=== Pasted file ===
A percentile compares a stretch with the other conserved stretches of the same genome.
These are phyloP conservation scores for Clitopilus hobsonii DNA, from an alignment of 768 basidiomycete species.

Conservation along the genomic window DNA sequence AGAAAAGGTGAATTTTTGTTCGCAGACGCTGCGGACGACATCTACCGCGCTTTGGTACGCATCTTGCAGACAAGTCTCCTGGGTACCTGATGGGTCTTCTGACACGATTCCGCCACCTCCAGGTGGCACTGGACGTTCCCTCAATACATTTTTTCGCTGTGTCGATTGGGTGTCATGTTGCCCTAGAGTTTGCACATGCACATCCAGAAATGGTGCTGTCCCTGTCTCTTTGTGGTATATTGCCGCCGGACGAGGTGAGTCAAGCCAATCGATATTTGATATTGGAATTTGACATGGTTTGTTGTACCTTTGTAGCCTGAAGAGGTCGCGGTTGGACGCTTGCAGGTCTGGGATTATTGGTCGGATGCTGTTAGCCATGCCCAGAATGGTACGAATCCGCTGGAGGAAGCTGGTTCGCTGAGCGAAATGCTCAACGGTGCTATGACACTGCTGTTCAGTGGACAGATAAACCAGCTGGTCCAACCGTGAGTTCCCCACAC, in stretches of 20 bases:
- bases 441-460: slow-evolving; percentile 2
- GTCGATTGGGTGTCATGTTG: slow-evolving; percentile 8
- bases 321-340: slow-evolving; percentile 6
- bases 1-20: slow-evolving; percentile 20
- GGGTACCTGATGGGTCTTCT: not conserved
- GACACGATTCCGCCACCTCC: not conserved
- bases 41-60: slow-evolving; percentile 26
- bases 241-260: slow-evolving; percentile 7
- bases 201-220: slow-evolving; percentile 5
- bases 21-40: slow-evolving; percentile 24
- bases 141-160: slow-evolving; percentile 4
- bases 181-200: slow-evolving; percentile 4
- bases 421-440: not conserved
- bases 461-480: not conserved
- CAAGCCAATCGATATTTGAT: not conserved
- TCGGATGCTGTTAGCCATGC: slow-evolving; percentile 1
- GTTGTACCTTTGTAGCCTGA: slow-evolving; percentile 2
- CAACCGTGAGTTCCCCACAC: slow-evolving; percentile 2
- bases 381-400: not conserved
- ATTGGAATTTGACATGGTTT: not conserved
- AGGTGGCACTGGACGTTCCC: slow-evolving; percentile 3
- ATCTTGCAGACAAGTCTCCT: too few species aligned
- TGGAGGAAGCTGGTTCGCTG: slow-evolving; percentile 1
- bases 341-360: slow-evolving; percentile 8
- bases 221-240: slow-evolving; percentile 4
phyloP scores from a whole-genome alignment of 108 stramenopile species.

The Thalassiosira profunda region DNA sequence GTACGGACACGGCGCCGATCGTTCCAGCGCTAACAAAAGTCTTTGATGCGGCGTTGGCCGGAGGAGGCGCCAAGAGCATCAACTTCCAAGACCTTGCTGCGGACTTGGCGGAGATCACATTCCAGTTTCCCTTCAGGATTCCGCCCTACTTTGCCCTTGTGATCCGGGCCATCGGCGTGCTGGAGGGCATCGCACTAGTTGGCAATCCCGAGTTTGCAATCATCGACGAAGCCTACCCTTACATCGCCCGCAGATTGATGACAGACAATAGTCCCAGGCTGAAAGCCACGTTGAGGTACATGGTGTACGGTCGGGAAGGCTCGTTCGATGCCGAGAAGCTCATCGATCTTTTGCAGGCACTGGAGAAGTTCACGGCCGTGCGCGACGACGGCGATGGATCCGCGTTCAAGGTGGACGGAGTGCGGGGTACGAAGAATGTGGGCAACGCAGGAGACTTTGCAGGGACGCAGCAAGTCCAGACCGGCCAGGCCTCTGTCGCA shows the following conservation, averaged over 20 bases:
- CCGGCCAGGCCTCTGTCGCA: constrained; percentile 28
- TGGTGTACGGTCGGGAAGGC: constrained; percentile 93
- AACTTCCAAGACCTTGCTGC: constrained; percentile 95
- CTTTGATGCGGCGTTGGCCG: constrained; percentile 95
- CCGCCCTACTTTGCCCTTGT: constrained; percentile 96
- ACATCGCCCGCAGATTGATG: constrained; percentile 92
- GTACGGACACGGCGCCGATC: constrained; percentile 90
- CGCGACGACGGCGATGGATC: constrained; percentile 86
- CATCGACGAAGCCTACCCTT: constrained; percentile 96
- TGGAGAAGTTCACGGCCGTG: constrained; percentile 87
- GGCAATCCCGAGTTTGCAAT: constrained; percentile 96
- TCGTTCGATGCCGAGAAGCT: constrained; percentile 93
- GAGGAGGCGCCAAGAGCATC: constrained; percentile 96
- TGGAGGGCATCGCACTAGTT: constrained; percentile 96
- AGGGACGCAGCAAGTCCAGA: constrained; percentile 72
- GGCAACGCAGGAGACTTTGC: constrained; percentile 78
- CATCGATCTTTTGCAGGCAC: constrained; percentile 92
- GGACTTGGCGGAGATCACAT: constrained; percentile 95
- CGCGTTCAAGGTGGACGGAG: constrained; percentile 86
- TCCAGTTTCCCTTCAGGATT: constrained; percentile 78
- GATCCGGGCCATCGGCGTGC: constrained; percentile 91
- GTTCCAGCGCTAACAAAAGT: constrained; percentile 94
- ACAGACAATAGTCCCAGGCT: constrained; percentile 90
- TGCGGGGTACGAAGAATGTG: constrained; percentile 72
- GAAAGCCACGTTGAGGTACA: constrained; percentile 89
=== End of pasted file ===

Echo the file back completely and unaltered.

A percentile compares a stretch with the other conserved stretches of the same genome.
These are phyloP conservation scores for Clitopilus hobsonii DNA, from an alignment of 768 basidiomycete species.

Conservation along the genomic window DNA sequence AGAAAAGGTGAATTTTTGTTCGCAGACGCTGCGGACGACATCTACCGCGCTTTGGTACGCATCTTGCAGACAAGTCTCCTGGGTACCTGATGGGTCTTCTGACACGATTCCGCCACCTCCAGGTGGCACTGGACGTTCCCTCAATACATTTTTTCGCTGTGTCGATTGGGTGTCATGTTGCCCTAGAGTTTGCACATGCACATCCAGAAATGGTGCTGTCCCTGTCTCTTTGTGGTATATTGCCGCCGGACGAGGTGAGTCAAGCCAATCGATATTTGATATTGGAATTTGACATGGTTTGTTGTACCTTTGTAGCCTGAAGAGGTCGCGGTTGGACGCTTGCAGGTCTGGGATTATTGGTCGGATGCTGTTAGCCATGCCCAGAATGGTACGAATCCGCTGGAGGAAGCTGGTTCGCTGAGCGAAATGCTCAACGGTGCTATGACACTGCTGTTCAGTGGACAGATAAACCAGCTGGTCCAACCGTGAGTTCCCCACAC, in stretches of 20 bases:
- bases 441-460: slow-evolving; percentile 2
- GTCGATTGGGTGTCATGTTG: slow-evolving; percentile 8
- bases 321-340: slow-evolving; percentile 6
- bases 1-20: slow-evolving; percentile 20
- GGGTACCTGATGGGTCTTCT: not conserved
- GACACGATTCCGCCACCTCC: not conserved
- bases 41-60: slow-evolving; percentile 26
- bases 241-260: slow-evolving; percentile 7
- bases 201-220: slow-evolving; percentile 5
- bases 21-40: slow-evolving; percentile 24
- bases 141-160: slow-evolving; percentile 4
- bases 181-200: slow-evolving; percentile 4
- bases 421-440: not conserved
- bases 461-480: not conserved
- CAAGCCAATCGATATTTGAT: not conserved
- TCGGATGCTGTTAGCCATGC: slow-evolving; percentile 1
- GTTGTACCTTTGTAGCCTGA: slow-evolving; percentile 2
- CAACCGTGAGTTCCCCACAC: slow-evolving; percentile 2
- bases 381-400: not conserved
- ATTGGAATTTGACATGGTTT: not conserved
- AGGTGGCACTGGACGTTCCC: slow-evolving; percentile 3
- ATCTTGCAGACAAGTCTCCT: too few species aligned
- TGGAGGAAGCTGGTTCGCTG: slow-evolving; percentile 1
- bases 341-360: slow-evolving; percentile 8
- bases 221-240: slow-evolving; percentile 4
phyloP scores from a whole-genome alignment of 108 stramenopile species.

The Thalassiosira profunda region DNA sequence GTACGGACACGGCGCCGATCGTTCCAGCGCTAACAAAAGTCTTTGATGCGGCGTTGGCCGGAGGAGGCGCCAAGAGCATCAACTTCCAAGACCTTGCTGCGGACTTGGCGGAGATCACATTCCAGTTTCCCTTCAGGATTCCGCCCTACTTTGCCCTTGTGATCCGGGCCATCGGCGTGCTGGAGGGCATCGCACTAGTTGGCAATCCCGAGTTTGCAATCATCGACGAAGCCTACCCTTACATCGCCCGCAGATTGATGACAGACAATAGTCCCAGGCTGAAAGCCACGTTGAGGTACATGGTGTACGGTCGGGAAGGCTCGTTCGATGCCGAGAAGCTCATCGATCTTTTGCAGGCACTGGAGAAGTTCACGGCCGTGCGCGACGACGGCGATGGATCCGCGTTCAAGGTGGACGGAGTGCGGGGTACGAAGAATGTGGGCAACGCAGGAGACTTTGCAGGGACGCAGCAAGTCCAGACCGGCCAGGCCTCTGTCGCA shows the following conservation, averaged over 20 bases:
- CCGGCCAGGCCTCTGTCGCA: constrained; percentile 28
- TGGTGTACGGTCGGGAAGGC: constrained; percentile 93
- AACTTCCAAGACCTTGCTGC: constrained; percentile 95
- CTTTGATGCGGCGTTGGCCG: constrained; percentile 95
- CCGCCCTACTTTGCCCTTGT: constrained; percentile 96
- ACATCGCCCGCAGATTGATG: constrained; percentile 92
- GTACGGACACGGCGCCGATC: constrained; percentile 90
- CGCGACGACGGCGATGGATC: constrained; percentile 86
- CATCGACGAAGCCTACCCTT: constrained; percentile 96
- TGGAGAAGTTCACGGCCGTG: constrained; percentile 87
- GGCAATCCCGAGTTTGCAAT: constrained; percentile 96
- TCGTTCGATGCCGAGAAGCT: constrained; percentile 93
- GAGGAGGCGCCAAGAGCATC: constrained; percentile 96
- TGGAGGGCATCGCACTAGTT: constrained; percentile 96
- AGGGACGCAGCAAGTCCAGA: constrained; percentile 72
- GGCAACGCAGGAGACTTTGC: constrained; percentile 78
- CATCGATCTTTTGCAGGCAC: constrained; percentile 92
- GGACTTGGCGGAGATCACAT: constrained; percentile 95
- CGCGTTCAAGGTGGACGGAG: constrained; percentile 86
- TCCAGTTTCCCTTCAGGATT: constrained; percentile 78
- GATCCGGGCCATCGGCGTGC: constrained; percentile 91
- GTTCCAGCGCTAACAAAAGT: constrained; percentile 94
- ACAGACAATAGTCCCAGGCT: constrained; percentile 90
- TGCGGGGTACGAAGAATGTG: constrained; percentile 72
- GAAAGCCACGTTGAGGTACA: constrained; percentile 89